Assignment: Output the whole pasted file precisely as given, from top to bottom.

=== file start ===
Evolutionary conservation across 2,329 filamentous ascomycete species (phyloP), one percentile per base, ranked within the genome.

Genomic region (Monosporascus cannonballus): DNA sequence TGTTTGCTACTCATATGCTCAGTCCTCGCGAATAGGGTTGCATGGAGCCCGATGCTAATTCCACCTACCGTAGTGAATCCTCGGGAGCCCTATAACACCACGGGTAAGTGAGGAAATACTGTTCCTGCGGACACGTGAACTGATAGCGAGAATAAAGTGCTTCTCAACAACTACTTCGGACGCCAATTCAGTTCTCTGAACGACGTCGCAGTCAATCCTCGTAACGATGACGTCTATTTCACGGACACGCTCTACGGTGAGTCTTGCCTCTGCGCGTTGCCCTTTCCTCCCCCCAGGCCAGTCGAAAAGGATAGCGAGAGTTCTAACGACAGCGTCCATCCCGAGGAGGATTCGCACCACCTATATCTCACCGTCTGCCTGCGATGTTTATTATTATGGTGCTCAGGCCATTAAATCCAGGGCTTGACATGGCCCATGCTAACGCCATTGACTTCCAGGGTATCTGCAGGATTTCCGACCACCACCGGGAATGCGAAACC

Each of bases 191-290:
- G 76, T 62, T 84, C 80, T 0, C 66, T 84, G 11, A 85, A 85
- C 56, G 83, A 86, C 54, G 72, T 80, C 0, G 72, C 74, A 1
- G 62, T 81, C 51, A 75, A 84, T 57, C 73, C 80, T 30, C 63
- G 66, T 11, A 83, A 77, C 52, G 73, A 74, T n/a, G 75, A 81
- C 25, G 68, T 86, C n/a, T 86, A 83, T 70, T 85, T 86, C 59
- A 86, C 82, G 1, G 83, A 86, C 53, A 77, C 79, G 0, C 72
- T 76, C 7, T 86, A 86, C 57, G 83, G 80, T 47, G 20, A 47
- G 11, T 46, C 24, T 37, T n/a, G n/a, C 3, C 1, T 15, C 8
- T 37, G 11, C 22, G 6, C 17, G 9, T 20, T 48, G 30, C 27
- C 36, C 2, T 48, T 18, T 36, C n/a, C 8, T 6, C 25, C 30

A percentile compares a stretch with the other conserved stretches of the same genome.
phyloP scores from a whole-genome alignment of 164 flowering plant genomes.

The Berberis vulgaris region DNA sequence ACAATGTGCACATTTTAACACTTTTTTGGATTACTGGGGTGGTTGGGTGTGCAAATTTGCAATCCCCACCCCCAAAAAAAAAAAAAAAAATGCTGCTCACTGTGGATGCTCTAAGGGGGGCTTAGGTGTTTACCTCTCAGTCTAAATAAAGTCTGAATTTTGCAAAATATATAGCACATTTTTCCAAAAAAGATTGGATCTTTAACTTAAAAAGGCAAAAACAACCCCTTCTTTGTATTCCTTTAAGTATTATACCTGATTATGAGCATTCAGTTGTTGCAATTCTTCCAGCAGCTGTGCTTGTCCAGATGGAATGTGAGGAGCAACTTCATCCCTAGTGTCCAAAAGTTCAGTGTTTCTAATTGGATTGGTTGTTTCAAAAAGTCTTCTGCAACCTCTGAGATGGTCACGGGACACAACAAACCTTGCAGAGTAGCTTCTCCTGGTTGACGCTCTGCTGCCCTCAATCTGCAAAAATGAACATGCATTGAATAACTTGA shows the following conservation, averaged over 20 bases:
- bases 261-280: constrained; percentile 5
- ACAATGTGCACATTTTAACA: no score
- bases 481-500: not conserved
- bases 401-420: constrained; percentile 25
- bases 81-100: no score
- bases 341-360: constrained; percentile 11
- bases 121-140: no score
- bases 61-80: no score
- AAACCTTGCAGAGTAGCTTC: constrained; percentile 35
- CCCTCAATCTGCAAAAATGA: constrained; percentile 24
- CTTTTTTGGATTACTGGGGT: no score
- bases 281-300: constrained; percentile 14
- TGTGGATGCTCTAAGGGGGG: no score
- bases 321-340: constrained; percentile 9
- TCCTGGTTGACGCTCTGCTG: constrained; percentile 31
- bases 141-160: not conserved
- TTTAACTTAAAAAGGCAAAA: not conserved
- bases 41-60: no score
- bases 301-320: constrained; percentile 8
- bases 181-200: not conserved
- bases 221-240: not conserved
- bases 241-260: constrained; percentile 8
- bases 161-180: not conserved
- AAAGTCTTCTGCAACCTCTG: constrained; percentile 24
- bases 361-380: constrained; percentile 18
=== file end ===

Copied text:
Evolutionary conservation across 2,329 filamentous ascomycete species (phyloP), one percentile per base, ranked within the genome.

Genomic region (Monosporascus cannonballus): DNA sequence TGTTTGCTACTCATATGCTCAGTCCTCGCGAATAGGGTTGCATGGAGCCCGATGCTAATTCCACCTACCGTAGTGAATCCTCGGGAGCCCTATAACACCACGGGTAAGTGAGGAAATACTGTTCCTGCGGACACGTGAACTGATAGCGAGAATAAAGTGCTTCTCAACAACTACTTCGGACGCCAATTCAGTTCTCTGAACGACGTCGCAGTCAATCCTCGTAACGATGACGTCTATTTCACGGACACGCTCTACGGTGAGTCTTGCCTCTGCGCGTTGCCCTTTCCTCCCCCCAGGCCAGTCGAAAAGGATAGCGAGAGTTCTAACGACAGCGTCCATCCCGAGGAGGATTCGCACCACCTATATCTCACCGTCTGCCTGCGATGTTTATTATTATGGTGCTCAGGCCATTAAATCCAGGGCTTGACATGGCCCATGCTAACGCCATTGACTTCCAGGGTATCTGCAGGATTTCCGACCACCACCGGGAATGCGAAACC

Each of bases 191-290:
- G 76, T 62, T 84, C 80, T 0, C 66, T 84, G 11, A 85, A 85
- C 56, G 83, A 86, C 54, G 72, T 80, C 0, G 72, C 74, A 1
- G 62, T 81, C 51, A 75, A 84, T 57, C 73, C 80, T 30, C 63
- G 66, T 11, A 83, A 77, C 52, G 73, A 74, T n/a, G 75, A 81
- C 25, G 68, T 86, C n/a, T 86, A 83, T 70, T 85, T 86, C 59
- A 86, C 82, G 1, G 83, A 86, C 53, A 77, C 79, G 0, C 72
- T 76, C 7, T 86, A 86, C 57, G 83, G 80, T 47, G 20, A 47
- G 11, T 46, C 24, T 37, T n/a, G n/a, C 3, C 1, T 15, C 8
- T 37, G 11, C 22, G 6, C 17, G 9, T 20, T 48, G 30, C 27
- C 36, C 2, T 48, T 18, T 36, C n/a, C 8, T 6, C 25, C 30

A percentile compares a stretch with the other conserved stretches of the same genome.
phyloP scores from a whole-genome alignment of 164 flowering plant genomes.

The Berberis vulgaris region DNA sequence ACAATGTGCACATTTTAACACTTTTTTGGATTACTGGGGTGGTTGGGTGTGCAAATTTGCAATCCCCACCCCCAAAAAAAAAAAAAAAAATGCTGCTCACTGTGGATGCTCTAAGGGGGGCTTAGGTGTTTACCTCTCAGTCTAAATAAAGTCTGAATTTTGCAAAATATATAGCACATTTTTCCAAAAAAGATTGGATCTTTAACTTAAAAAGGCAAAAACAACCCCTTCTTTGTATTCCTTTAAGTATTATACCTGATTATGAGCATTCAGTTGTTGCAATTCTTCCAGCAGCTGTGCTTGTCCAGATGGAATGTGAGGAGCAACTTCATCCCTAGTGTCCAAAAGTTCAGTGTTTCTAATTGGATTGGTTGTTTCAAAAAGTCTTCTGCAACCTCTGAGATGGTCACGGGACACAACAAACCTTGCAGAGTAGCTTCTCCTGGTTGACGCTCTGCTGCCCTCAATCTGCAAAAATGAACATGCATTGAATAACTTGA shows the following conservation, averaged over 20 bases:
- bases 261-280: constrained; percentile 5
- ACAATGTGCACATTTTAACA: no score
- bases 481-500: not conserved
- bases 401-420: constrained; percentile 25
- bases 81-100: no score
- bases 341-360: constrained; percentile 11
- bases 121-140: no score
- bases 61-80: no score
- AAACCTTGCAGAGTAGCTTC: constrained; percentile 35
- CCCTCAATCTGCAAAAATGA: constrained; percentile 24
- CTTTTTTGGATTACTGGGGT: no score
- bases 281-300: constrained; percentile 14
- TGTGGATGCTCTAAGGGGGG: no score
- bases 321-340: constrained; percentile 9
- TCCTGGTTGACGCTCTGCTG: constrained; percentile 31
- bases 141-160: not conserved
- TTTAACTTAAAAAGGCAAAA: not conserved
- bases 41-60: no score
- bases 301-320: constrained; percentile 8
- bases 181-200: not conserved
- bases 221-240: not conserved
- bases 241-260: constrained; percentile 8
- bases 161-180: not conserved
- AAAGTCTTCTGCAACCTCTG: constrained; percentile 24
- bases 361-380: constrained; percentile 18